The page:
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Orbitals and Nucleus - Quick question

  1. Oct 23, 2013 #1
    Just a quick question - how come that for electrons we need probability orbitals, but for the nucleus we don't?
    Is it because of the difference in mass? Or because of a bigger matter wavelength?
    Can we really pinpoint the location of the nucleus or ist it just easier for textbooks to depict it like in the middle?
    Or is it simply because of it's size?
     
  2. jcsd
  3. Oct 23, 2013 #2

    hilbert2

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    The nucleons have some kind of orbitals too, but they are much more difficult to calculate than electronic orbitals because the inter-nucleon potential energy function is not known exactly. Also, the nucleus can usually be treated as a point-like object in electronic structure calculations because of the large difference in length scales. The nucleus is so small because neutrons and protons are much heavier than electrons and because the interaction between them is strong.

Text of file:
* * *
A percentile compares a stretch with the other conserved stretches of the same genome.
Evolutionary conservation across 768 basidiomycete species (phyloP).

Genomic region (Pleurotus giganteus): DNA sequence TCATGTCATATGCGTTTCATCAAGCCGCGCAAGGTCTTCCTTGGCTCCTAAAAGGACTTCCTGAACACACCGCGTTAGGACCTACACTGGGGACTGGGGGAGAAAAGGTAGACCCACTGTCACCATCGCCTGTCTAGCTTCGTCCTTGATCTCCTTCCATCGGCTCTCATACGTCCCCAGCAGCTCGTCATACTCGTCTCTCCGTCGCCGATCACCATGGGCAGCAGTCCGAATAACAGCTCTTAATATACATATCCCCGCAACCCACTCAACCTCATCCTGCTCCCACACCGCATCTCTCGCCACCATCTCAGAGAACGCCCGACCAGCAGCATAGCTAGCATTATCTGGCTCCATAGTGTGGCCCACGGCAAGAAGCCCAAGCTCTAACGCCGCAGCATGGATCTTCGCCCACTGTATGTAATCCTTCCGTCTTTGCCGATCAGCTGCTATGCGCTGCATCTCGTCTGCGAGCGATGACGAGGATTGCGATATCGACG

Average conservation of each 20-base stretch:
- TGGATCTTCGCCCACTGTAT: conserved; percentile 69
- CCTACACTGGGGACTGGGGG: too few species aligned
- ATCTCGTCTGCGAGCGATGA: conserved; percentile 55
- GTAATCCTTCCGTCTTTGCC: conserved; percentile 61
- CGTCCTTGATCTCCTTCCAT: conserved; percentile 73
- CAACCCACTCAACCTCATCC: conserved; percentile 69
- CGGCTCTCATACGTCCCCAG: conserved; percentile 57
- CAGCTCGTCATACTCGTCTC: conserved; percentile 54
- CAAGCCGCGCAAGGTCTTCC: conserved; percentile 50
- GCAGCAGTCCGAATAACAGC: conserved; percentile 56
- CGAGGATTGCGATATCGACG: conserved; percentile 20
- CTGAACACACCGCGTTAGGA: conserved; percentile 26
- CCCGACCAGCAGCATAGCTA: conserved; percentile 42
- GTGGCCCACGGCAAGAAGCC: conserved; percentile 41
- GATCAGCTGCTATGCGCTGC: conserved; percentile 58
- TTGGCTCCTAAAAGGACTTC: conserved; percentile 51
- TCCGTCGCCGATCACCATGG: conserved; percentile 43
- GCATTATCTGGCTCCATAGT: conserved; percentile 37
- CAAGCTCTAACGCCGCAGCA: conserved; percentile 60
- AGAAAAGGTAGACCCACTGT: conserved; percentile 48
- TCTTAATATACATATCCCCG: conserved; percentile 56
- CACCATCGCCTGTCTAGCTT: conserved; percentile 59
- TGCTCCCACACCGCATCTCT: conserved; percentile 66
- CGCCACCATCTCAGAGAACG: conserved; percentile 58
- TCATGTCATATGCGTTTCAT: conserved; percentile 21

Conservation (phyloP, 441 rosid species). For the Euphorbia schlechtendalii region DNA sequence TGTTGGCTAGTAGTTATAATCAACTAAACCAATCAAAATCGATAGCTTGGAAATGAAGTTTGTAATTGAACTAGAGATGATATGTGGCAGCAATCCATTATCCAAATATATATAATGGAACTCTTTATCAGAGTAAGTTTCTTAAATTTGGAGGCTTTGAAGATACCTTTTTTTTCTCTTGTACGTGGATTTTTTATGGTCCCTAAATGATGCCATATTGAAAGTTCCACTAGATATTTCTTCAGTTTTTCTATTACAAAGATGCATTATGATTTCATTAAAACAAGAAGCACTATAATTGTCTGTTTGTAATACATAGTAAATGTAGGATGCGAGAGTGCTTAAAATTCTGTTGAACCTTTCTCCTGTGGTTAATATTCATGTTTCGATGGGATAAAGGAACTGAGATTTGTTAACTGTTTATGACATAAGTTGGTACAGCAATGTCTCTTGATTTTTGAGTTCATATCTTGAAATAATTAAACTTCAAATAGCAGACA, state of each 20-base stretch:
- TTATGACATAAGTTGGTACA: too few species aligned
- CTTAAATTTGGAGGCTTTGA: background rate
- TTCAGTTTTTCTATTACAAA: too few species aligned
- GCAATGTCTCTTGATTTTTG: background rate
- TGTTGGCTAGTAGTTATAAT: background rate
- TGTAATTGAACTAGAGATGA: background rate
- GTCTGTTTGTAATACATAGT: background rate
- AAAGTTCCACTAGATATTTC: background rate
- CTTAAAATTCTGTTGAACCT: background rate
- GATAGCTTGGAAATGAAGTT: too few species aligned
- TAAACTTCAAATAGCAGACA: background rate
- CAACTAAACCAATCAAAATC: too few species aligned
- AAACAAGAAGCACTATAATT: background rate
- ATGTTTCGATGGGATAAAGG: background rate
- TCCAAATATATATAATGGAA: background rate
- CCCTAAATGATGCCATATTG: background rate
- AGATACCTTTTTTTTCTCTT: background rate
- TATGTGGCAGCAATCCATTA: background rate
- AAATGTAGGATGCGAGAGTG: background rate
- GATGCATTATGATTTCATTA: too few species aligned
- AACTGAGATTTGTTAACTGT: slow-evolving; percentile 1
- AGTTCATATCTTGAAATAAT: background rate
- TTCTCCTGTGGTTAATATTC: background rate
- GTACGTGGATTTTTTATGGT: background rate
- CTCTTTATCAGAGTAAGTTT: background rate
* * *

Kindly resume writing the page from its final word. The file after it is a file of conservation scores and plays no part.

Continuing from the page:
Also note that the orbital model of the atom is just an approximation that neglects electron correlation at least partially.
     
  4. Oct 23, 2013 #3

    jfizzix

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    If you're interested in exactly what corrections there are to get a better model of the hydrogen atom (to start with), wikipedia has excellent articles on
    fine structure:
    http://en.wikipedia.org/wiki/Fine_structure
    and hyperfine structure:
    http://en.wikipedia.org/wiki/Hyperfine_structure

    Fine structure and hyperfine structure are progrssively higher corrections to the energy levels of the hydrogen atom. One term in the fine structure (the Darwin term) accounts for the nucleus being of nonzero size.
     
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